Sarah Austin is an artist and student who lives and studies in Brunswick, ME. Sarah attends Bowdoin College where she studies Psychology and Visual Arts. She plans to attend graduate school for psychology and pursue her passion for working clinically with mental health patients. Sarah’s artwork is composed mainly of acrylic-based portrait paintings, and she draws inspiration from a background in sculpture and photography, as well as her background studying psychology.
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How can the tension between abstraction and realism be used to make the intangible – the spiritual, the emotional – tangible?
My paintings imagine that an exterior can also be an interior—that we really can see who someone is just by looking. By decontextualizing these portraits with disrupted realism, I attempt to transform the mundane portrait into a triggering experience that reflects both the personality of the subject and myself, as the artist. Drawing inspiration from my own emotions, a background in sculptural work, and an interest in psychology and spirituality, I create intimate, gestural illustrations of faces. They are reminiscent of dreamy, transcendent states that have no basis in reality, except for the very human forms that confront us on the canvases. They are visceral, but intangible, and remind us of how scary it is to truly be oneself.
I return again and again to the question of how to deconstruct a portrait so that it is more than just a portrait. Working mainly with acrylic, joint compound, and spackling paste, I explore this question by striking a tension between abstraction and realism, and between painting and sculpture. My process is rooted in experimentation, and each piece reflects a different potential for representation and a distinctive use of color, brushstroke, and texture.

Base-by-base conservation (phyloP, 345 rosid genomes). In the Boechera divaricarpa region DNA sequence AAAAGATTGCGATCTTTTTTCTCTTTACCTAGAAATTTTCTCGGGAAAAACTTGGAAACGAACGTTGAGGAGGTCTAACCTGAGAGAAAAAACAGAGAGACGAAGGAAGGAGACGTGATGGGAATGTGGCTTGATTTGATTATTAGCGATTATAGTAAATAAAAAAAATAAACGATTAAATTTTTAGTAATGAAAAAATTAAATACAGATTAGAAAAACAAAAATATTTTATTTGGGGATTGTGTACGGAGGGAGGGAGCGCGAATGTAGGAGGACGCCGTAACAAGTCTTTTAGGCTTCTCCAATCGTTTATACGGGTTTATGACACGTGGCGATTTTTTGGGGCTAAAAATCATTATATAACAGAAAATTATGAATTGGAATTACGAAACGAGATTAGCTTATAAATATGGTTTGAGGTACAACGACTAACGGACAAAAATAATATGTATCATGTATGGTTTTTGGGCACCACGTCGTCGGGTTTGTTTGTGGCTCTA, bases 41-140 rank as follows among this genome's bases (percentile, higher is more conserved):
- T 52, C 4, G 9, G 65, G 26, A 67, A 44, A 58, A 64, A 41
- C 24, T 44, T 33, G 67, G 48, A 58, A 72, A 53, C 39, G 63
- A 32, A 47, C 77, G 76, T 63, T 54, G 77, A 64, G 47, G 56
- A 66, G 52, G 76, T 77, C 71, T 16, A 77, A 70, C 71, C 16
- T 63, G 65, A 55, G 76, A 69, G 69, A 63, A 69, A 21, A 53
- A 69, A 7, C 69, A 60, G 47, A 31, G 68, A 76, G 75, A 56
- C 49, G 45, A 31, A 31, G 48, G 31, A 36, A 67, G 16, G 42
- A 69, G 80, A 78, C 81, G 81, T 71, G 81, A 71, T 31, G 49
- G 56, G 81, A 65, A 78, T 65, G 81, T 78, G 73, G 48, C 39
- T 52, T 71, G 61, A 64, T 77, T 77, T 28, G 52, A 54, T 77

Sarah Austin has a demonstrated ability for realistic portraiture, but this series of acrylic on wood panel paintings steps into another realm. These portraits not only capture the essence of her subject as a successful portrait does; the abstract colorful backgrounds blend into the form of the figure, questioning their solidity. Each portrait is posed stoically with a softness in the gaze, whether directed at the viewer or just beyond, giving a sense of humanity to counteract the fleeting nature of the portraits. As the backgrounds bounce around in depth from foreground to background the figures feel as if they may fade into the canvas. This distortion of reality embodies modern expressionism as viewers are confronted with “how scary it is to truly be oneself.” Each brush stroke is left unaltered on the canvas giving the works a “visceral but intangible” feeling, further transforming the portrait into a questioning of what it is to be human.